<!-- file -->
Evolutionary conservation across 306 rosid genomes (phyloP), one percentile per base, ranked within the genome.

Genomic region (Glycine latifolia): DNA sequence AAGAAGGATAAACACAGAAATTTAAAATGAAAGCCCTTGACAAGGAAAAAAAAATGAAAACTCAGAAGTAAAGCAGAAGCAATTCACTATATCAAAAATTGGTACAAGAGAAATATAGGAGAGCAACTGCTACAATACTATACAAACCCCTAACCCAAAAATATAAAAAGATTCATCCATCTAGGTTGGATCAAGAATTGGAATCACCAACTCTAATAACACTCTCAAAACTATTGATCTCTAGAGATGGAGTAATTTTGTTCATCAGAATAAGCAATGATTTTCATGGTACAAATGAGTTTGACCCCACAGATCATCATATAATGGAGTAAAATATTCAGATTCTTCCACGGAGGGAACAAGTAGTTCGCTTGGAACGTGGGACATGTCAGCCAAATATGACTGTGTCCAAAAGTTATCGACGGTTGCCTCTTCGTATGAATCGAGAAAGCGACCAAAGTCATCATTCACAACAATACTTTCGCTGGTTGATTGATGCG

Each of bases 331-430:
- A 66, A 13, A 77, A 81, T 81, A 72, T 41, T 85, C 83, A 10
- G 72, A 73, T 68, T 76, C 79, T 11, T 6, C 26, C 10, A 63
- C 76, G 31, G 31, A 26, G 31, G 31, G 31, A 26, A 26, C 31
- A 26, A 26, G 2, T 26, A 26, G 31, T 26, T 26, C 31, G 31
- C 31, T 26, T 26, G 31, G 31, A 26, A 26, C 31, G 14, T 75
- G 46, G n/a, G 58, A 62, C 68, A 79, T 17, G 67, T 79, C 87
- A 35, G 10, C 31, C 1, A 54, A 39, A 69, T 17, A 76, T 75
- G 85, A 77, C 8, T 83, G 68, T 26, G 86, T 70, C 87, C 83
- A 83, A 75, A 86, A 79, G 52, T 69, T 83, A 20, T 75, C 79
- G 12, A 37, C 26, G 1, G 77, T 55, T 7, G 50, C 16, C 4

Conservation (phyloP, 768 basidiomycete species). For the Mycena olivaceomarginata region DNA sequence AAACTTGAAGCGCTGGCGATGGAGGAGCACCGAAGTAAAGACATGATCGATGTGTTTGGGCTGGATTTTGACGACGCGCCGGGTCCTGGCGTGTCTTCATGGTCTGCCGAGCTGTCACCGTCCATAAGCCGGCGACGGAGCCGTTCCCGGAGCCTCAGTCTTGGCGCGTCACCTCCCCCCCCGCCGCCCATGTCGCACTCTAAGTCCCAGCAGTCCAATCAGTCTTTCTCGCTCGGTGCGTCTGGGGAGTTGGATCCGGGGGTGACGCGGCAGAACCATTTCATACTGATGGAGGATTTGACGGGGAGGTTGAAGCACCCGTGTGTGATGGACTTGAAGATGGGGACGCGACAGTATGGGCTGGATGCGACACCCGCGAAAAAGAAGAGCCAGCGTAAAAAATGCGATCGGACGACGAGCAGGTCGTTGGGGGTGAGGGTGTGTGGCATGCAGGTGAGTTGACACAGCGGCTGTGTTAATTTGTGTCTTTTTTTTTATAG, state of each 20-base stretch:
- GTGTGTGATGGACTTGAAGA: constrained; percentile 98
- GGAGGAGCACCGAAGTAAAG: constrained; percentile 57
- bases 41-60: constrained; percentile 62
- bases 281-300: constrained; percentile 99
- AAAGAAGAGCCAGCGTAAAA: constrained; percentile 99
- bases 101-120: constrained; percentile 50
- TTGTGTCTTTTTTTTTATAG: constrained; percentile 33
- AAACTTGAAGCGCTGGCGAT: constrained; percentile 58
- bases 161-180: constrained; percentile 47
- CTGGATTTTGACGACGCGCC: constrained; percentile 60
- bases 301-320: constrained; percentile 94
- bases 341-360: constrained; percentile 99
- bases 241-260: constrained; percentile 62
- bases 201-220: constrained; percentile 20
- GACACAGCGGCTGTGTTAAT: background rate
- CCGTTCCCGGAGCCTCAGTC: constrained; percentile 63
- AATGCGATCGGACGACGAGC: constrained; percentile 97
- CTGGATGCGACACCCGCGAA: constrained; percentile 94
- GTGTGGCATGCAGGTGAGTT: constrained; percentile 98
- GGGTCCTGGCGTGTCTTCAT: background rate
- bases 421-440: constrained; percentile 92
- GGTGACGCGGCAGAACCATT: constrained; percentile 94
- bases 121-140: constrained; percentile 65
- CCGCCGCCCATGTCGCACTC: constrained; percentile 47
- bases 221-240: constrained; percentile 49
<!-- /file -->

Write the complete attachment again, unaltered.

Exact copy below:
Evolutionary conservation across 306 rosid genomes (phyloP), one percentile per base, ranked within the genome.

Genomic region (Glycine latifolia): DNA sequence AAGAAGGATAAACACAGAAATTTAAAATGAAAGCCCTTGACAAGGAAAAAAAAATGAAAACTCAGAAGTAAAGCAGAAGCAATTCACTATATCAAAAATTGGTACAAGAGAAATATAGGAGAGCAACTGCTACAATACTATACAAACCCCTAACCCAAAAATATAAAAAGATTCATCCATCTAGGTTGGATCAAGAATTGGAATCACCAACTCTAATAACACTCTCAAAACTATTGATCTCTAGAGATGGAGTAATTTTGTTCATCAGAATAAGCAATGATTTTCATGGTACAAATGAGTTTGACCCCACAGATCATCATATAATGGAGTAAAATATTCAGATTCTTCCACGGAGGGAACAAGTAGTTCGCTTGGAACGTGGGACATGTCAGCCAAATATGACTGTGTCCAAAAGTTATCGACGGTTGCCTCTTCGTATGAATCGAGAAAGCGACCAAAGTCATCATTCACAACAATACTTTCGCTGGTTGATTGATGCG

Each of bases 331-430:
- A 66, A 13, A 77, A 81, T 81, A 72, T 41, T 85, C 83, A 10
- G 72, A 73, T 68, T 76, C 79, T 11, T 6, C 26, C 10, A 63
- C 76, G 31, G 31, A 26, G 31, G 31, G 31, A 26, A 26, C 31
- A 26, A 26, G 2, T 26, A 26, G 31, T 26, T 26, C 31, G 31
- C 31, T 26, T 26, G 31, G 31, A 26, A 26, C 31, G 14, T 75
- G 46, G n/a, G 58, A 62, C 68, A 79, T 17, G 67, T 79, C 87
- A 35, G 10, C 31, C 1, A 54, A 39, A 69, T 17, A 76, T 75
- G 85, A 77, C 8, T 83, G 68, T 26, G 86, T 70, C 87, C 83
- A 83, A 75, A 86, A 79, G 52, T 69, T 83, A 20, T 75, C 79
- G 12, A 37, C 26, G 1, G 77, T 55, T 7, G 50, C 16, C 4

Conservation (phyloP, 768 basidiomycete species). For the Mycena olivaceomarginata region DNA sequence AAACTTGAAGCGCTGGCGATGGAGGAGCACCGAAGTAAAGACATGATCGATGTGTTTGGGCTGGATTTTGACGACGCGCCGGGTCCTGGCGTGTCTTCATGGTCTGCCGAGCTGTCACCGTCCATAAGCCGGCGACGGAGCCGTTCCCGGAGCCTCAGTCTTGGCGCGTCACCTCCCCCCCCGCCGCCCATGTCGCACTCTAAGTCCCAGCAGTCCAATCAGTCTTTCTCGCTCGGTGCGTCTGGGGAGTTGGATCCGGGGGTGACGCGGCAGAACCATTTCATACTGATGGAGGATTTGACGGGGAGGTTGAAGCACCCGTGTGTGATGGACTTGAAGATGGGGACGCGACAGTATGGGCTGGATGCGACACCCGCGAAAAAGAAGAGCCAGCGTAAAAAATGCGATCGGACGACGAGCAGGTCGTTGGGGGTGAGGGTGTGTGGCATGCAGGTGAGTTGACACAGCGGCTGTGTTAATTTGTGTCTTTTTTTTTATAG, state of each 20-base stretch:
- GTGTGTGATGGACTTGAAGA: constrained; percentile 98
- GGAGGAGCACCGAAGTAAAG: constrained; percentile 57
- bases 41-60: constrained; percentile 62
- bases 281-300: constrained; percentile 99
- AAAGAAGAGCCAGCGTAAAA: constrained; percentile 99
- bases 101-120: constrained; percentile 50
- TTGTGTCTTTTTTTTTATAG: constrained; percentile 33
- AAACTTGAAGCGCTGGCGAT: constrained; percentile 58
- bases 161-180: constrained; percentile 47
- CTGGATTTTGACGACGCGCC: constrained; percentile 60
- bases 301-320: constrained; percentile 94
- bases 341-360: constrained; percentile 99
- bases 241-260: constrained; percentile 62
- bases 201-220: constrained; percentile 20
- GACACAGCGGCTGTGTTAAT: background rate
- CCGTTCCCGGAGCCTCAGTC: constrained; percentile 63
- AATGCGATCGGACGACGAGC: constrained; percentile 97
- CTGGATGCGACACCCGCGAA: constrained; percentile 94
- GTGTGGCATGCAGGTGAGTT: constrained; percentile 98
- GGGTCCTGGCGTGTCTTCAT: background rate
- bases 421-440: constrained; percentile 92
- GGTGACGCGGCAGAACCATT: constrained; percentile 94
- bases 121-140: constrained; percentile 65
- CCGCCGCCCATGTCGCACTC: constrained; percentile 47
- bases 221-240: constrained; percentile 49